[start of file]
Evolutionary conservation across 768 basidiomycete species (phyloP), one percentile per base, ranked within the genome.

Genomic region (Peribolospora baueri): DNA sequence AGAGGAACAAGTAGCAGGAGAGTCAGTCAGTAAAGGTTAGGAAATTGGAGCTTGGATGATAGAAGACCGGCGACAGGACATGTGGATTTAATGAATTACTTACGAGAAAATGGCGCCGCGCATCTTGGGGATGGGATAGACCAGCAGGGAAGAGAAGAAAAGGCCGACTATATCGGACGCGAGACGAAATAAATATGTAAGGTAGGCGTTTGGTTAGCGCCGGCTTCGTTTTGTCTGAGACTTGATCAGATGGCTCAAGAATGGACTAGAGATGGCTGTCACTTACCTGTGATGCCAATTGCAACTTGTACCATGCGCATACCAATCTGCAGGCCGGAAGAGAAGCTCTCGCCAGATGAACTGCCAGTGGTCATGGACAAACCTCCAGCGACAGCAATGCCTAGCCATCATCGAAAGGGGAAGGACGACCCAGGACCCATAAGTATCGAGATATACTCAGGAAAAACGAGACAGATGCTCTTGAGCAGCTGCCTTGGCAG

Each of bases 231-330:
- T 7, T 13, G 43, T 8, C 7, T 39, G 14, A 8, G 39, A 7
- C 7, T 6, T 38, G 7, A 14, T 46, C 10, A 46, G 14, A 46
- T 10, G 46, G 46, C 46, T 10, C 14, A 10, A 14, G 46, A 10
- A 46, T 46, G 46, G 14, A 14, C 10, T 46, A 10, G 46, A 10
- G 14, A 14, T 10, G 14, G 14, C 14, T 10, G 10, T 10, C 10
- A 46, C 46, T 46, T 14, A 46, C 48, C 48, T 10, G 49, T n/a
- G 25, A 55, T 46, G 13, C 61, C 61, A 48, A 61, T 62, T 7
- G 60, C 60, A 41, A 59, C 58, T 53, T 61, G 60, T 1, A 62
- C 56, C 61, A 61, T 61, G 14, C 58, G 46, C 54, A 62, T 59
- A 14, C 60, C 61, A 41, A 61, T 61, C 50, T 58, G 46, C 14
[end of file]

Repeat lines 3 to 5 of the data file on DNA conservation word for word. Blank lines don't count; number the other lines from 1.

Each of bases 231-330:
- T 7, T 13, G 43, T 8, C 7, T 39, G 14, A 8, G 39, A 7
- C 7, T 6, T 38, G 7, A 14, T 46, C 10, A 46, G 14, A 46